## Revision as of 19:57, 30 December 2013

## Explanation

Goldbach's conjecture and the twin prime conjecture are unsolved problems in mathematics relating to prime numbers (numbers whose only divisors are 1 and itself). A claimed proof of Goldbach's weak conjecture is currently under review.

Randall is riffing on the relationship between "strong" and "weak" logical statements, which are an interplay between the boldness or usefulness of a statement and the ease with which it might be proven to be true. For example, if Goldbach's conjecture (given in the comic under the label "strong") could be proven to be true, it would automatically imply that Goldbach's weak conjecture (given in the comic under the label "weak") is also true, because any odd number greater than 5 can be expressed as 3 (a prime number) plus an even number greater than 2 (which, per the strong conjecture, would itself be the sum of two prime numbers), resulting in a way to express the original odd number as the sum of three prime numbers. The weak conjecture does not, however, imply the strong conjecture.

Mathematicians have been solving related problems that are "weaker" than the weak conjecture, and working towards "stronger" ones. For example, in 1937 the weak conjecture was proven for odd numbers greater than 3 to the 14348907th power. In 1995 a version was proven based on the sum of no more than seven prime numbers, and in 2012 the ceiling was lowered to five primes. In 2013 the weak conjecture was claimed proven for numbers greater than 10 to the 30th power, while all numbers below that threshold were checked on a supercomputer. Goldbach's strong conjecture remains unsolved.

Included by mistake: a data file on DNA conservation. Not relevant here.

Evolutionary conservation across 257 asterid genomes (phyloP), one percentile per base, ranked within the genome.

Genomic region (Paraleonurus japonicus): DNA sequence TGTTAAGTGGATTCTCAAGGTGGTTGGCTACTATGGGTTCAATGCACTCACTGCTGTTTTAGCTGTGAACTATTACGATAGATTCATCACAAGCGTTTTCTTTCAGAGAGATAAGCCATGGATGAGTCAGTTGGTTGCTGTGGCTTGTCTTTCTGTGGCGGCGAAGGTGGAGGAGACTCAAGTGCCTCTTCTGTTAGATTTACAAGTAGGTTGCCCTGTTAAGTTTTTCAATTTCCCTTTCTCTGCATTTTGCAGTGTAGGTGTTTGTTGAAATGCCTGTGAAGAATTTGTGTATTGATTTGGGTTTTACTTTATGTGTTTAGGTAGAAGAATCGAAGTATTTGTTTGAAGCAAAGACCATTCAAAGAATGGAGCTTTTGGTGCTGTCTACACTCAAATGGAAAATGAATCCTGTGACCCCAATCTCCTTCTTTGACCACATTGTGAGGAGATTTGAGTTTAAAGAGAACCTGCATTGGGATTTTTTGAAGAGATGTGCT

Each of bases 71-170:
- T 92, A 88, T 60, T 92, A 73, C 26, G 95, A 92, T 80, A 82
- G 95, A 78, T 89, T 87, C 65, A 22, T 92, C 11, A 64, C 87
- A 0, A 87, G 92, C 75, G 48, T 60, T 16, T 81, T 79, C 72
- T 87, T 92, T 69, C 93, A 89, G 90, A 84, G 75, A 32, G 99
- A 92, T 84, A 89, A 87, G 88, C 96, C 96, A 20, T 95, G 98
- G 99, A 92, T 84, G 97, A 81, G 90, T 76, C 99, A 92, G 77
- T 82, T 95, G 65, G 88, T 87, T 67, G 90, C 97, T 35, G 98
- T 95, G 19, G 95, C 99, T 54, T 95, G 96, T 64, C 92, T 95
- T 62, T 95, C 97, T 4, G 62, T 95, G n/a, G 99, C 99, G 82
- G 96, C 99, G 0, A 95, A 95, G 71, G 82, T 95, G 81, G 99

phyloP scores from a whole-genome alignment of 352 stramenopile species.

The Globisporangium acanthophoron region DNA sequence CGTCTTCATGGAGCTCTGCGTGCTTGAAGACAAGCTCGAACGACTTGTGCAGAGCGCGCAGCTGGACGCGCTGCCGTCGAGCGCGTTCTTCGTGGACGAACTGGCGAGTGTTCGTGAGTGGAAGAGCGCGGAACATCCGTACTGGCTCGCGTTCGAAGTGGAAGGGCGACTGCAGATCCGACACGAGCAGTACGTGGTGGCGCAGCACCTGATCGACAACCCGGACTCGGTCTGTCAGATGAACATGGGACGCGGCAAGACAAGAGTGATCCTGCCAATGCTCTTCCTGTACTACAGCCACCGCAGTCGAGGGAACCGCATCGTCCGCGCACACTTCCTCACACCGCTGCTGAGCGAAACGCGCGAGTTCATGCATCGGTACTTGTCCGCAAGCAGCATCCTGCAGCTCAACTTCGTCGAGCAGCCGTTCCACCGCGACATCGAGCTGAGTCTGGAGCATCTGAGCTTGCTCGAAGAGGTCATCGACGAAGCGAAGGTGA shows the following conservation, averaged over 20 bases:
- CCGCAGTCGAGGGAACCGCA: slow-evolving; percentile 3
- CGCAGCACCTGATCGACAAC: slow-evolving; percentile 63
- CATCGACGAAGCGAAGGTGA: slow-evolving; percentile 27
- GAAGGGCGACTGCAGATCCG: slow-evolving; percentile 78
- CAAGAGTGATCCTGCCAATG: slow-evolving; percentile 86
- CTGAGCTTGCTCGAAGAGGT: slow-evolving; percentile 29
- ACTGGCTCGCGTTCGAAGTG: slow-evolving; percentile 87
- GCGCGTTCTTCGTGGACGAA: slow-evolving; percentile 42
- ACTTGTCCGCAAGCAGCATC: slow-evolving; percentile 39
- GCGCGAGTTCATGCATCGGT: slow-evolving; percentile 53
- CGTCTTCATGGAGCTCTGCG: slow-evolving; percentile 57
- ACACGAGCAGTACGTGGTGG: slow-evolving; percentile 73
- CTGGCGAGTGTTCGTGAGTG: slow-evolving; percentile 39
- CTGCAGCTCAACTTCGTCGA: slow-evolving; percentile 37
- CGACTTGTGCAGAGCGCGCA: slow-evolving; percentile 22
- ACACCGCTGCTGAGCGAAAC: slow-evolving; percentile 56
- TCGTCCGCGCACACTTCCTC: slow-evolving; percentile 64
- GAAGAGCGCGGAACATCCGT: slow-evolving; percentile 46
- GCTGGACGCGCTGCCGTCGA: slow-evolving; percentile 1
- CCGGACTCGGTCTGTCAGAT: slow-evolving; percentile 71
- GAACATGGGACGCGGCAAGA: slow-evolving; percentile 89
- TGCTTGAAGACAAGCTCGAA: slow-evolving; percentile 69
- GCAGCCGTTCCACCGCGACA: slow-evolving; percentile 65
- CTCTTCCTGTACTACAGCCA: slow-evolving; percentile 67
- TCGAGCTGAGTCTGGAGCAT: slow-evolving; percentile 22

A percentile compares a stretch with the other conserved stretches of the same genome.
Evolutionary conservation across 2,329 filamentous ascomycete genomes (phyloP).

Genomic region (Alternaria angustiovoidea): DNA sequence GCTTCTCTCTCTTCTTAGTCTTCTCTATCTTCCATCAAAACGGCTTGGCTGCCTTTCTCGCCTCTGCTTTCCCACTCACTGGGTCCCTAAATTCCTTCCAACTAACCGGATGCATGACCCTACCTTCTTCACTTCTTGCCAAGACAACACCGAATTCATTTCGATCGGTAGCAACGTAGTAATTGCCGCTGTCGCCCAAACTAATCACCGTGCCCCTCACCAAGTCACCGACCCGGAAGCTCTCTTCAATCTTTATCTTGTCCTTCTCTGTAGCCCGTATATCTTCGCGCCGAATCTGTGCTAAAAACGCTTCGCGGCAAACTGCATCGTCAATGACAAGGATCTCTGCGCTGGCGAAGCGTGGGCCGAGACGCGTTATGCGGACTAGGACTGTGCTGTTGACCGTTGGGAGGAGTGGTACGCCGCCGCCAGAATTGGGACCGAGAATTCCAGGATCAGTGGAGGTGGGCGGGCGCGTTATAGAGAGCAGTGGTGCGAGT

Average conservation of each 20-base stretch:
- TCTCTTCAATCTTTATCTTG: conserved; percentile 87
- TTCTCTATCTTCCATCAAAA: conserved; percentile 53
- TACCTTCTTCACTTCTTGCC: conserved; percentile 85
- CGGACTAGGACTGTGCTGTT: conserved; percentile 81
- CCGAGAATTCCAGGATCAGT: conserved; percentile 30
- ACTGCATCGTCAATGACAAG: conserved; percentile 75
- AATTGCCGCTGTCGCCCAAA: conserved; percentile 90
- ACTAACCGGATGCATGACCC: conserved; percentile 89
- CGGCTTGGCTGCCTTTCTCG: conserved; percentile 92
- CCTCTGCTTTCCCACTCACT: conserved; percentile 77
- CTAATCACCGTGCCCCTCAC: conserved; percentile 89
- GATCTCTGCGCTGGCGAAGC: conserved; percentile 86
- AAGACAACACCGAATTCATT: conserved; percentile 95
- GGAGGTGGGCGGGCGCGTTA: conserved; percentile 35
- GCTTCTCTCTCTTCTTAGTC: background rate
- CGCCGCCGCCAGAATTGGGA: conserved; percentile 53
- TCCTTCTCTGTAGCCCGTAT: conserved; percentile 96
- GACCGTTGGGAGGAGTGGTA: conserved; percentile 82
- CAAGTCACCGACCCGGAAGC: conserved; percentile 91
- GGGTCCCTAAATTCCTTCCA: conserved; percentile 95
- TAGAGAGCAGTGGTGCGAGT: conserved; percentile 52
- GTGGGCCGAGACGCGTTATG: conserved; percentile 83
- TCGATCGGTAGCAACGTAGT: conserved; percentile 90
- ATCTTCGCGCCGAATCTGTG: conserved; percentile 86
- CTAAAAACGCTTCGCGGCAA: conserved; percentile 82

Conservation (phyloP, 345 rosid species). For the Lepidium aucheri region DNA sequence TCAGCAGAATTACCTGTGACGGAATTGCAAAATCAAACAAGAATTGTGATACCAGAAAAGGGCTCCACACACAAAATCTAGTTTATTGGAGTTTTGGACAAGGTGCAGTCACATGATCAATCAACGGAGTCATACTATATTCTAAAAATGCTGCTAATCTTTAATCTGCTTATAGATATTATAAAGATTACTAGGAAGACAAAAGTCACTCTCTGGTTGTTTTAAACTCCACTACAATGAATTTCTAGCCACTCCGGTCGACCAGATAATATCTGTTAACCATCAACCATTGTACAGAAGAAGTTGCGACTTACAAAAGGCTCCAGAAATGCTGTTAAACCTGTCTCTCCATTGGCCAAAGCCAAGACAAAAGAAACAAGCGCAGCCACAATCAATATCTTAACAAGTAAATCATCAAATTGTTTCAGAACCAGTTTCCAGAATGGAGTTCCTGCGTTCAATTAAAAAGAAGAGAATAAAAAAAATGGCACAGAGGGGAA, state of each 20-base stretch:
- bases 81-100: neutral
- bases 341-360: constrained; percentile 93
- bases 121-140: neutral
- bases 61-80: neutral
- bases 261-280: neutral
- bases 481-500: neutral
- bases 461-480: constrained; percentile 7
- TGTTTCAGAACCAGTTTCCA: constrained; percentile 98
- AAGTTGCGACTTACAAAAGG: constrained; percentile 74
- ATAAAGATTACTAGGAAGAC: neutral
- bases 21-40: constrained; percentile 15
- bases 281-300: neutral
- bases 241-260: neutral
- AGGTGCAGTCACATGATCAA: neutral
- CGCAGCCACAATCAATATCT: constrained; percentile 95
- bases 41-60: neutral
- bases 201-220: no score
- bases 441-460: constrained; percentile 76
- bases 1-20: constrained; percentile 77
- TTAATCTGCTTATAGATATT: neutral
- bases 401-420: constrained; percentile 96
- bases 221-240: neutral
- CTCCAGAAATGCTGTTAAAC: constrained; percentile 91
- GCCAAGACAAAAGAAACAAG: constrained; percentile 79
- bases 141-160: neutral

This comic plays on the "strong" and "weak" naming of Goldbach's conjectures by extending it to further degrees of strength or weakness. The "very weak" and "extremely weak" conjectures are indeed implied by Goldbach's weak conjecture, just as the weak conjecture is implied by the strong one. The "very strong" and "extremely strong" conjectures are extensions of Goldbach's strong conjecture, even as it is an extension of the weak conjecture. However, the "very weak" and "extremely weak" conjectures are so obviously true that they are hardly worth stating, while the "very strong" and "extremely strong" conjectures make such bold claims that they are obviously false.

The title text refers to the twin prime conjecture, which states that there are an infinite number of pairs of primes that differ by 2, and then applies the same spectrum of "weak" and "strong" statements to it.

Randall's weak twin prime conjecture states that there are an infinite number of pairs of primes. This is clearly true. Per Euclid's theorem, there are an infinite number of primes. Unlike the actual twin prime conjecture (which specifies a distance of two), this conjecture does not specify a required distance. Thus, any pair from the infinite set of primes suffices. An example is 5 and 13.

His strong twin prime conjecture states that every prime is 2 less than another prime. There are many ways to think of counter-examples to this statement, which is obviously false (thus Randall's humorous hedge that some prime numbers "may not look prime at first").

The tautological prime conjecture states that it itself is true, while making no statement about primes. It is not technically a tautology but more of a plain assertion. Randall has mentioned tautologies before in 703: Honor Societies.